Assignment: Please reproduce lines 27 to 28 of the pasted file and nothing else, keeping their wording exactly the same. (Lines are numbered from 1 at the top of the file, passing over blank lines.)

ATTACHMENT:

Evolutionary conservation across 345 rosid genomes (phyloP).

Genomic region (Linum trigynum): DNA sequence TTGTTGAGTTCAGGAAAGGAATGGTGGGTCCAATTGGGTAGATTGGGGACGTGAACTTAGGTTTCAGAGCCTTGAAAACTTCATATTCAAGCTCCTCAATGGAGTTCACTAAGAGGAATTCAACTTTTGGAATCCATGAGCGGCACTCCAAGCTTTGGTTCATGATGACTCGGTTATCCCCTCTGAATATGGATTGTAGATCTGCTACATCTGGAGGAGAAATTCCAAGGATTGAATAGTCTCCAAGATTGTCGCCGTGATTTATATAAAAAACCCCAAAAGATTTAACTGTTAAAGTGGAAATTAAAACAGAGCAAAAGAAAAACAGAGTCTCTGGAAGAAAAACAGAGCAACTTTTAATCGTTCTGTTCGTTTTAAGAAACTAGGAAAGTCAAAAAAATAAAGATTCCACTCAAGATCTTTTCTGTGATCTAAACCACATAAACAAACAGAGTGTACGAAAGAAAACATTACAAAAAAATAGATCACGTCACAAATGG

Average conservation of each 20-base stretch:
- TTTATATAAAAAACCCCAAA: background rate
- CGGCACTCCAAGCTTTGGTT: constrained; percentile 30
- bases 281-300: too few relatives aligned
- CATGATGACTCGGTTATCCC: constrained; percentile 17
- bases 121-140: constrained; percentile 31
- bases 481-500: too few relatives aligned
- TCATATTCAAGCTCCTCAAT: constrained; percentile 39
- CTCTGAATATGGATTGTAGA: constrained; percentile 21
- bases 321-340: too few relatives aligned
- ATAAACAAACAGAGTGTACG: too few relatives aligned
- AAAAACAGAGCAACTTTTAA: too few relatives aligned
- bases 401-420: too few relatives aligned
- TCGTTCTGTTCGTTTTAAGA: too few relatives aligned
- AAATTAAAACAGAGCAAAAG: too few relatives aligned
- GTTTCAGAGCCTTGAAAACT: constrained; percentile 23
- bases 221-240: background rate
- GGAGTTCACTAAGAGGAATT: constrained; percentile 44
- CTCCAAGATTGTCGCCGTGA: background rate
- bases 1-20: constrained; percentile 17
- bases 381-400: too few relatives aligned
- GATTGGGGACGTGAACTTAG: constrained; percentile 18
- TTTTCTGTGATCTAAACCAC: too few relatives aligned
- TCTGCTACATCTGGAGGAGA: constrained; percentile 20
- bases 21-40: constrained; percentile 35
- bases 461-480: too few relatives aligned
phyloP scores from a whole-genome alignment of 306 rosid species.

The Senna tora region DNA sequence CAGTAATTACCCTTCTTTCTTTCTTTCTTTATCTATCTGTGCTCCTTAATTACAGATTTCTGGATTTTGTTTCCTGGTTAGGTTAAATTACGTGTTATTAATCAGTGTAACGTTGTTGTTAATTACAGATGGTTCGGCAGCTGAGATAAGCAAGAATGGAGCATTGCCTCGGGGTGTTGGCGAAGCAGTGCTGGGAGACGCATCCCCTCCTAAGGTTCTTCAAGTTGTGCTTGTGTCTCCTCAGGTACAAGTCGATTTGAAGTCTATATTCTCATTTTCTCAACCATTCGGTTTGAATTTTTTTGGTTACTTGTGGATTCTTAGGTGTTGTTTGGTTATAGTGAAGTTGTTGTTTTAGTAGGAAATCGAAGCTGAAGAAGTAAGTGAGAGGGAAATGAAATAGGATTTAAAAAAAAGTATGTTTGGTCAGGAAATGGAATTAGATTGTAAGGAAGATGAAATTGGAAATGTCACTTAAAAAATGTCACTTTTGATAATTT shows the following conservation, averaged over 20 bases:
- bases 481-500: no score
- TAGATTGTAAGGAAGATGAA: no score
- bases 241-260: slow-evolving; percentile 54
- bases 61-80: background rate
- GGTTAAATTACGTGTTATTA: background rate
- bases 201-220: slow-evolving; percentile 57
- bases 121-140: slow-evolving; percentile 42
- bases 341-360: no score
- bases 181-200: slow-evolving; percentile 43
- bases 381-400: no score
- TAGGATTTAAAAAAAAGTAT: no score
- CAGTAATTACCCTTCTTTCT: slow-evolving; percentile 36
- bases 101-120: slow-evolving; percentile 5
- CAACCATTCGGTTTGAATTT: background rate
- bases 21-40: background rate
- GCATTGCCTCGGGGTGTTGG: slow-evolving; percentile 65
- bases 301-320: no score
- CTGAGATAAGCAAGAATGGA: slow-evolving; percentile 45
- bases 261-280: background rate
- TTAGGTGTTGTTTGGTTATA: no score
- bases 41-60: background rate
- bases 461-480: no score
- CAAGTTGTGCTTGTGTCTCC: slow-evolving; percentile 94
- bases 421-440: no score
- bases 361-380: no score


- bases 21-40: constrained; percentile 35
- bases 461-480: too few relatives aligned